The illness is not completely gone. Sister Donnelly doesn't want to give me an antibiotic for it because she says I could build up a tolerance to antibiotics and then they won't be as effective.
Back on the 15th of October I had my last baptism here in Madagascar. And baby, that one needs to go down in the record books. To recap: the sky was dark and gray; a usual scene for Fort Dauphin baptisms. Waves were rolling in above our heads as me, Elder Peaden, and Elder Ravelomahefa stood along the shore with the baptizes. It was grim, I tell ya. But press on we did, right into the murky emerald-green water, we were unaware that what gave the water its interesting color was the chopped up seaweed. After the first big wave, we looked at our once white and clean baptismal clothes to find them covered in yucky, sticky, green leaves. To our horror the seaweed had the nerve to penetrate even into our own personal Holy of Holies; aka our garments. All of the baptizes didn't seem to notice the green stuff stuck in their hair and everywhere as they emerged from the water. But are we a bunch of wimps that would cower at a little bit of seaweed and waves? NO! Even though us missionaries were complaining about the circumstances, we were having a great time. We are Malagasy missionaries, of course. What else could you expect?
I baptized two people: Tsena and a grandma. Grandma went under the water without a hitch, but the 16 year old young man named Tsena was a different story. Right as I went to dunk him, the water level dropped super fast. The result was Tsena doing a Matrix-pose (think Neo when he dodges the agent's bullets the first time) supported by me. Only his ankles and the back of his head was even touching the water - that isn't enough for a baptism by immersion. We redid the dunking right when a wave came so he was immersed and then the back draft of the wave pulled him out of the water and me almost down into it.
As the baptizes were heading back in, I looked around me and enjoyed the moment. Right at that time, as I was looking at one of the big, lumpy, green mountains that dot the shoreline sitting off in the distance, a very distinct impression came to me. It went something like this, "This'll be your last rodeo Elder Cryer. So soak it up, enjoy it, and remember every detail." A wonderful feeling of peace and comfort came over me then that was indescribable. Right then I knew for a fact that this was my last baptism here in Madagascar. This was a slightly odd idea because I thought that I'd still have one more baptism before the end, but that baptism has been pushed back to sometime in December. A lot of things contributed to this happening, but as each one was revealed to us it idn't make me sad or depressed at all. If anything it only strengthened my testimony about God's love for me, and I know that God will always be ready to comfort us in our time of need.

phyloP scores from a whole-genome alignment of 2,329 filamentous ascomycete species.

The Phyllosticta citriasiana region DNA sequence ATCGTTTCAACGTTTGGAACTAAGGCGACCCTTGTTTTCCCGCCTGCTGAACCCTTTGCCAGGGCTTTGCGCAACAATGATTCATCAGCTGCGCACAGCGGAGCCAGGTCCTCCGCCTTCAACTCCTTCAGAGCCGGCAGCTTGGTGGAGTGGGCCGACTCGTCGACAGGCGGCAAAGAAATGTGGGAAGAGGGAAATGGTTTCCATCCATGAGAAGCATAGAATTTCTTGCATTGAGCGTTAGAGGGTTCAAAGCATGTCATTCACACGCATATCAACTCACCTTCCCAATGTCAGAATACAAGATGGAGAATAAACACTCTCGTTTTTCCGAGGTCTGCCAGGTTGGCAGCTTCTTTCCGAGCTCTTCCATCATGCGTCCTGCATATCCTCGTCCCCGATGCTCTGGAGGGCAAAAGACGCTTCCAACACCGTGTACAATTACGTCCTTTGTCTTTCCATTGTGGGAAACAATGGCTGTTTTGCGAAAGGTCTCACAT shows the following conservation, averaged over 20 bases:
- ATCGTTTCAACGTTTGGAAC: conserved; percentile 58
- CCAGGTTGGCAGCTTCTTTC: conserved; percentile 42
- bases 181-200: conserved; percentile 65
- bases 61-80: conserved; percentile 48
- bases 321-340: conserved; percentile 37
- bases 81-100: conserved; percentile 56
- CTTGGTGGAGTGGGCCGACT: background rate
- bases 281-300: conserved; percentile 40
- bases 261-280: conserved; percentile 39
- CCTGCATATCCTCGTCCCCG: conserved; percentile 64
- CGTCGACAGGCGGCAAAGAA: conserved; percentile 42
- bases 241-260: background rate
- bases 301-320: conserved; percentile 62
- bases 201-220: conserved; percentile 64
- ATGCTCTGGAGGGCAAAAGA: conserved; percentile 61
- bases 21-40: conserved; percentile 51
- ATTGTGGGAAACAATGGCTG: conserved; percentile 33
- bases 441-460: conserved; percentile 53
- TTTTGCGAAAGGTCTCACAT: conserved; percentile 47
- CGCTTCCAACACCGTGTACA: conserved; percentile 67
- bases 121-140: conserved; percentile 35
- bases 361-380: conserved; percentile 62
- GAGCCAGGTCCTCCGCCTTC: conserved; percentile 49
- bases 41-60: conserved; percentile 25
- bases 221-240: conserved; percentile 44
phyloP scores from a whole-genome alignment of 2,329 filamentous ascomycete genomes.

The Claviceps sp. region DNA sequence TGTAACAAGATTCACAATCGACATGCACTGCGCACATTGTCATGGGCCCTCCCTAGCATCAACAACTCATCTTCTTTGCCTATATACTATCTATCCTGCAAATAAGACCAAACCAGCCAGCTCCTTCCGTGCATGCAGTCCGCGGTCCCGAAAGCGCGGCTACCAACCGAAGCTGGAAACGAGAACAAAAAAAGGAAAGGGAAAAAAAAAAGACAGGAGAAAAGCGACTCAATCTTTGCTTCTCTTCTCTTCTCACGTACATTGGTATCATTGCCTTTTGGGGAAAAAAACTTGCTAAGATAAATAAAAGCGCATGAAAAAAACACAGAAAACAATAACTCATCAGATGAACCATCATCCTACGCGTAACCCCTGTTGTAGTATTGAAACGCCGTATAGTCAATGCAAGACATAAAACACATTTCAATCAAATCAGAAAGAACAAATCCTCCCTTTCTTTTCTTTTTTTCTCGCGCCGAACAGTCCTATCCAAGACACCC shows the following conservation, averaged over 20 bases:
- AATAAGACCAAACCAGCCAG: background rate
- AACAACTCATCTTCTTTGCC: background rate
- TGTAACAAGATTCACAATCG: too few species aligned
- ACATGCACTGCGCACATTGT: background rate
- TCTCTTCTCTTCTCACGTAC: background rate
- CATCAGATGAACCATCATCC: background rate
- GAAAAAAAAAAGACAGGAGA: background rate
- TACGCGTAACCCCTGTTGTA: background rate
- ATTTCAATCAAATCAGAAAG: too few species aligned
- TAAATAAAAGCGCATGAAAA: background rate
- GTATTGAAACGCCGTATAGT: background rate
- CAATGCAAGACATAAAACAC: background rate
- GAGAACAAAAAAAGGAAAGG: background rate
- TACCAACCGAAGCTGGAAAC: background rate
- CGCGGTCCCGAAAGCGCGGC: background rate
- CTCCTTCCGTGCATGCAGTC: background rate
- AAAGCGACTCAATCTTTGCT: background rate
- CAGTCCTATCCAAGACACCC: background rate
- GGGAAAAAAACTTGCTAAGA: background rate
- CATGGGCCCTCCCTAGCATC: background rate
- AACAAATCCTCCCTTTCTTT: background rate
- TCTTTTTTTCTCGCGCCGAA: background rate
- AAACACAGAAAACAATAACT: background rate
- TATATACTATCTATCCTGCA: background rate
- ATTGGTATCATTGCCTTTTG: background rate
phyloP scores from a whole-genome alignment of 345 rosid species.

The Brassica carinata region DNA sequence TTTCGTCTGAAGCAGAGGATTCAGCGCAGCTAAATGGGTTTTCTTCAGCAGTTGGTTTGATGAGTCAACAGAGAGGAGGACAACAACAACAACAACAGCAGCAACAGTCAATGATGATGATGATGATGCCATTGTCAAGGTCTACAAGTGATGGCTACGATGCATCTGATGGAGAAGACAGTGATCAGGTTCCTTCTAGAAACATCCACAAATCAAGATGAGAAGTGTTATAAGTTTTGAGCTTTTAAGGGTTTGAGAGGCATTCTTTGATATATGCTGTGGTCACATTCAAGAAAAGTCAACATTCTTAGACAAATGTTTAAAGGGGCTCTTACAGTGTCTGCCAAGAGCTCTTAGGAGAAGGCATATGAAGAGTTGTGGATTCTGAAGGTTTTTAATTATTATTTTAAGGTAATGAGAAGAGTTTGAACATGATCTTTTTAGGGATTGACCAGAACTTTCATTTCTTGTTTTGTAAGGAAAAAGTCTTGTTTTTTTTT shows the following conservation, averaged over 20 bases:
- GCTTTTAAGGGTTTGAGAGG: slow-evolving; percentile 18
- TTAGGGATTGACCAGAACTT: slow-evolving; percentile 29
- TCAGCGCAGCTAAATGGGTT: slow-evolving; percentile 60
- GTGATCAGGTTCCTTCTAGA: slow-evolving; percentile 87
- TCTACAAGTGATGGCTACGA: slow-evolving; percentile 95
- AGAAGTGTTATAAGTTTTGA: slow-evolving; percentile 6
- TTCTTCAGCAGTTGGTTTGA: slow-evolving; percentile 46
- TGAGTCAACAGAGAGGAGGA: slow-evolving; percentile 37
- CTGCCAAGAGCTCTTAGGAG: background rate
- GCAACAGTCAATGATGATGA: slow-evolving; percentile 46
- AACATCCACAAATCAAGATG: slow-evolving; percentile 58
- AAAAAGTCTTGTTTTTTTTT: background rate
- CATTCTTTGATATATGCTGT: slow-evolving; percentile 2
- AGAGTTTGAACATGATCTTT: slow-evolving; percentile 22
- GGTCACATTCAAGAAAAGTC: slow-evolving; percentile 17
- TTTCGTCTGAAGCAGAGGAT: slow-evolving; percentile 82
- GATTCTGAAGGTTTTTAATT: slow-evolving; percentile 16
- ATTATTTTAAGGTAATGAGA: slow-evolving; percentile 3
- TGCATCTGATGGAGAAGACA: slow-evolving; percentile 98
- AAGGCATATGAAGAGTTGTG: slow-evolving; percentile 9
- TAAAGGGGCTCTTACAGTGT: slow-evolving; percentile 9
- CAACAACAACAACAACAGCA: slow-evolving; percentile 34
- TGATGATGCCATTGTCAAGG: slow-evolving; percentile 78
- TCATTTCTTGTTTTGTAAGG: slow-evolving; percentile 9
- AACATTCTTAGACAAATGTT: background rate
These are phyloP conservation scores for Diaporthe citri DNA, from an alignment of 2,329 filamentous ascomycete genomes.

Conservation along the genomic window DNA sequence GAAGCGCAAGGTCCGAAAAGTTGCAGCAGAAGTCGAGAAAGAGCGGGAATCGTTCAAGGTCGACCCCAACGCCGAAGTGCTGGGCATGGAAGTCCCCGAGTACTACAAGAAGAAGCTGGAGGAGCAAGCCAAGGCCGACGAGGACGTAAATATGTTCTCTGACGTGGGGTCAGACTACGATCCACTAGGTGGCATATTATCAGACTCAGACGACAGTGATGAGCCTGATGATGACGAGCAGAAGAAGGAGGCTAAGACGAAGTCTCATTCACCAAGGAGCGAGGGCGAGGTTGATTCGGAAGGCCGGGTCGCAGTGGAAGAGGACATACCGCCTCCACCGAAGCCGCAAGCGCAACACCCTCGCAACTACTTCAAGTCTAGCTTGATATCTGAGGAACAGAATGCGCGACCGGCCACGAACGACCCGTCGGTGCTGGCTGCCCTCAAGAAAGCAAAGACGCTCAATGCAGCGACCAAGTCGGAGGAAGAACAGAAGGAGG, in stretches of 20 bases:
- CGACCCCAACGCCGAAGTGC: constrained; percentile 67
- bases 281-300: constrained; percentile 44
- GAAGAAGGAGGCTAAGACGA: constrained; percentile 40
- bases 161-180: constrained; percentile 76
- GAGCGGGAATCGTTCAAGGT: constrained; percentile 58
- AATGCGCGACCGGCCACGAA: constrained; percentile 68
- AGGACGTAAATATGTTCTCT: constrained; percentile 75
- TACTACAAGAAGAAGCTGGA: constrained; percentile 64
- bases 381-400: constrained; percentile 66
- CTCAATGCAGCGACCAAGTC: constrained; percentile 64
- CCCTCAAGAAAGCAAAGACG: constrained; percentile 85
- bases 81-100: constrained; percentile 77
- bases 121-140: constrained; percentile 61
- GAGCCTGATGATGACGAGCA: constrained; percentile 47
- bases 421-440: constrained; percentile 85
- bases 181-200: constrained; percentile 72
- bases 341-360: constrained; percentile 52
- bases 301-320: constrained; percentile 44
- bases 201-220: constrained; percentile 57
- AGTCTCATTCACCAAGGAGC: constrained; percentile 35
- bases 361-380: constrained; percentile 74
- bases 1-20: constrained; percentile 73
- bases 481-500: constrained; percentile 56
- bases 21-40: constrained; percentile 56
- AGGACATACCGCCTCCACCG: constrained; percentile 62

I'm thinking of some plans on how to get my stuff on the airplane and home safely. I'm going to declare everything, not gonna lie about anything I've got. I plan on
being 100 percent honest with the customs people, so the most they can do is take my souvenirs away.
That's all I have time for today. Prepare for the end! The Church is true! Mexican food rocks!